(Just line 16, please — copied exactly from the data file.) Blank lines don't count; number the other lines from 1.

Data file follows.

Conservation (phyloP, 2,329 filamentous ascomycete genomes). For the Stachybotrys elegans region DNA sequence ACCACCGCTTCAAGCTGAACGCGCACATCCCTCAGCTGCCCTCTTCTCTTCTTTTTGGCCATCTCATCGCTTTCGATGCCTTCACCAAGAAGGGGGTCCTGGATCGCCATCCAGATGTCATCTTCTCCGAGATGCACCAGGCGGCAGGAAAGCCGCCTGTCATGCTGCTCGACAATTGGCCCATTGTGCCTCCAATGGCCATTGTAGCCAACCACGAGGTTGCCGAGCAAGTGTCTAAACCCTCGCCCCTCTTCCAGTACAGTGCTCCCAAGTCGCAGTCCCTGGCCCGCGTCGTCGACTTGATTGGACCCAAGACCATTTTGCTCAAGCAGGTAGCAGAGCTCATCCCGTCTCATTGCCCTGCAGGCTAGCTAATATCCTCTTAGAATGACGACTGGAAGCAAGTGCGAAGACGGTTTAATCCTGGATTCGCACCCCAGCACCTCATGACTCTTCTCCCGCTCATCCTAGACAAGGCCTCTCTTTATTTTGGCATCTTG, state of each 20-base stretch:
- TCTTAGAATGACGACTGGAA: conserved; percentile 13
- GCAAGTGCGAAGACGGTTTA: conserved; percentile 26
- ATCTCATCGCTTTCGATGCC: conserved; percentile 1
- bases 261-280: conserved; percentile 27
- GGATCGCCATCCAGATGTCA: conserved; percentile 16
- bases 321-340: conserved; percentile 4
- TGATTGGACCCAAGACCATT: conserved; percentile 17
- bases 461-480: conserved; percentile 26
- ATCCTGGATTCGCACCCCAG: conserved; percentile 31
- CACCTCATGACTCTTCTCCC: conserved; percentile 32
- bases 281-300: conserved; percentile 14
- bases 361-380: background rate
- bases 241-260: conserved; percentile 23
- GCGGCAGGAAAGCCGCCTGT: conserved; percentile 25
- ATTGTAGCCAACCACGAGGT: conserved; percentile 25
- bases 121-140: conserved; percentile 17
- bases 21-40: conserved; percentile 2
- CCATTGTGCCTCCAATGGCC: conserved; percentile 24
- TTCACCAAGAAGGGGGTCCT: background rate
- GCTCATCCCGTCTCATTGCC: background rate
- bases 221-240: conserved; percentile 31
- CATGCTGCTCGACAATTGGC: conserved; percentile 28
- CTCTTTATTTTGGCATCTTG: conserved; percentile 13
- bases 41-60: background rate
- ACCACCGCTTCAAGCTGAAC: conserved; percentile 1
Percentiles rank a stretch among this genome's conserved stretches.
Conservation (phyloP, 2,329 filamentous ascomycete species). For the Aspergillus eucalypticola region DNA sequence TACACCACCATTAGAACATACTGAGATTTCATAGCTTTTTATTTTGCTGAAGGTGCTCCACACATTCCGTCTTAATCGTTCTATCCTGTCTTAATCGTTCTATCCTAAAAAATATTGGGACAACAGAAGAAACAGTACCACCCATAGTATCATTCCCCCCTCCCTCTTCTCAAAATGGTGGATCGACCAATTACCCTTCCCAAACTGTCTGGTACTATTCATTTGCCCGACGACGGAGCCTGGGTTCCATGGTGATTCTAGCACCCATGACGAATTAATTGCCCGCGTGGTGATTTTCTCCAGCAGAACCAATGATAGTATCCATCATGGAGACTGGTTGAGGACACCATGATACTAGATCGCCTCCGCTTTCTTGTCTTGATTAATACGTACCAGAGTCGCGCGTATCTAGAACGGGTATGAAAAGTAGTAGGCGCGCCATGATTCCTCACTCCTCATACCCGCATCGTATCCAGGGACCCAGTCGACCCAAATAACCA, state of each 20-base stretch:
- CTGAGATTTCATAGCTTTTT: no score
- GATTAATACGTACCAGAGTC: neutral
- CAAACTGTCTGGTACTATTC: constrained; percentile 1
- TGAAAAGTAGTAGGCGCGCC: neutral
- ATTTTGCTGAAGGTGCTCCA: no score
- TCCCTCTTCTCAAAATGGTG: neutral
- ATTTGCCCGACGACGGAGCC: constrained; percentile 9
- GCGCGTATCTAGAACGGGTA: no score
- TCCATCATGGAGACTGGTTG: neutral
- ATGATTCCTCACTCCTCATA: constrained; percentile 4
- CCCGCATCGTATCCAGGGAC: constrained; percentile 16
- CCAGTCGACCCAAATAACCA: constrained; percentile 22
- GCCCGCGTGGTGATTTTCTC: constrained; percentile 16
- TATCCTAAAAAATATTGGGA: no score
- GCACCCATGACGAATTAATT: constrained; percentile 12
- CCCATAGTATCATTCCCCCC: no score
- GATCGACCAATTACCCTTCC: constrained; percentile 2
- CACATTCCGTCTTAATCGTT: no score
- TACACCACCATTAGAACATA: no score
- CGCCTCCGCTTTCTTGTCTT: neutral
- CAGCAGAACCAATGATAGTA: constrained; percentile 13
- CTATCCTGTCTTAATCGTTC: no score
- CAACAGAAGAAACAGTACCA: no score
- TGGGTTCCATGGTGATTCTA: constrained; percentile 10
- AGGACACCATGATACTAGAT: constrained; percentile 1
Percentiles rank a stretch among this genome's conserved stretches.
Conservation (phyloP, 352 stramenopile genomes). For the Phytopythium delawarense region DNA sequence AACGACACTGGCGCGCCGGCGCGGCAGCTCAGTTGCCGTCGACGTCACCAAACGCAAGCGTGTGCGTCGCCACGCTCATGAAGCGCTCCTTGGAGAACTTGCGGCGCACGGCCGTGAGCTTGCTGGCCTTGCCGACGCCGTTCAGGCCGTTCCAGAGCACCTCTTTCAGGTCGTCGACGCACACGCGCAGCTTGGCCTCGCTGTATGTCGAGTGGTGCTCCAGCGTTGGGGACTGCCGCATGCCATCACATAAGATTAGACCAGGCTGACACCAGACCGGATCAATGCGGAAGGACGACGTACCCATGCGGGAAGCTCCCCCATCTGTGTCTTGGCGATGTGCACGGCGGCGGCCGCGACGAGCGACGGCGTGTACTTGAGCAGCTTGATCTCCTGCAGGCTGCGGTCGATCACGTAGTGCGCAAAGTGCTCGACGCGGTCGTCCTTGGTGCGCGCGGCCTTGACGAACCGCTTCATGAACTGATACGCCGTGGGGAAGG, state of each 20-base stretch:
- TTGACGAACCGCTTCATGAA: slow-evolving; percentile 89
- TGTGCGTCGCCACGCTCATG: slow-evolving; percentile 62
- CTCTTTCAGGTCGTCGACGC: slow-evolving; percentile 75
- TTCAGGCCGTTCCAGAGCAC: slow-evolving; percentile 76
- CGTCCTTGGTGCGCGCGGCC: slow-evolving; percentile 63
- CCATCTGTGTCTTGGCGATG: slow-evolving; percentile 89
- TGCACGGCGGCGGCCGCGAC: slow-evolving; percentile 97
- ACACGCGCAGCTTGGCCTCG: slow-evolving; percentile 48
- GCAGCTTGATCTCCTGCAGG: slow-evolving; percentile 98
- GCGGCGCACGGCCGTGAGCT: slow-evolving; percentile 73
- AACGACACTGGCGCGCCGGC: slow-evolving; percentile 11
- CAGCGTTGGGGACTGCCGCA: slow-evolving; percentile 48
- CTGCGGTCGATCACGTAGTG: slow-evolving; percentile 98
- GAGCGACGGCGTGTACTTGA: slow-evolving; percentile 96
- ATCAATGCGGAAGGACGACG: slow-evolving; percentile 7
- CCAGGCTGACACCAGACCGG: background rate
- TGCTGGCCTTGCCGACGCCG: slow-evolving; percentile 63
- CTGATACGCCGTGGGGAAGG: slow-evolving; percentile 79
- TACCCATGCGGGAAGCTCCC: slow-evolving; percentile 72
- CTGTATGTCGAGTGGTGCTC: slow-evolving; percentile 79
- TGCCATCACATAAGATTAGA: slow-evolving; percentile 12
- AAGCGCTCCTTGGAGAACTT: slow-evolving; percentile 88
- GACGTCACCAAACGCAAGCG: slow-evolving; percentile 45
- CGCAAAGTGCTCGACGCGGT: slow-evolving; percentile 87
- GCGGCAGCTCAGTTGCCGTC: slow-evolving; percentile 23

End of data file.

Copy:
- ATTGTAGCCAACCACGAGGT: conserved; percentile 25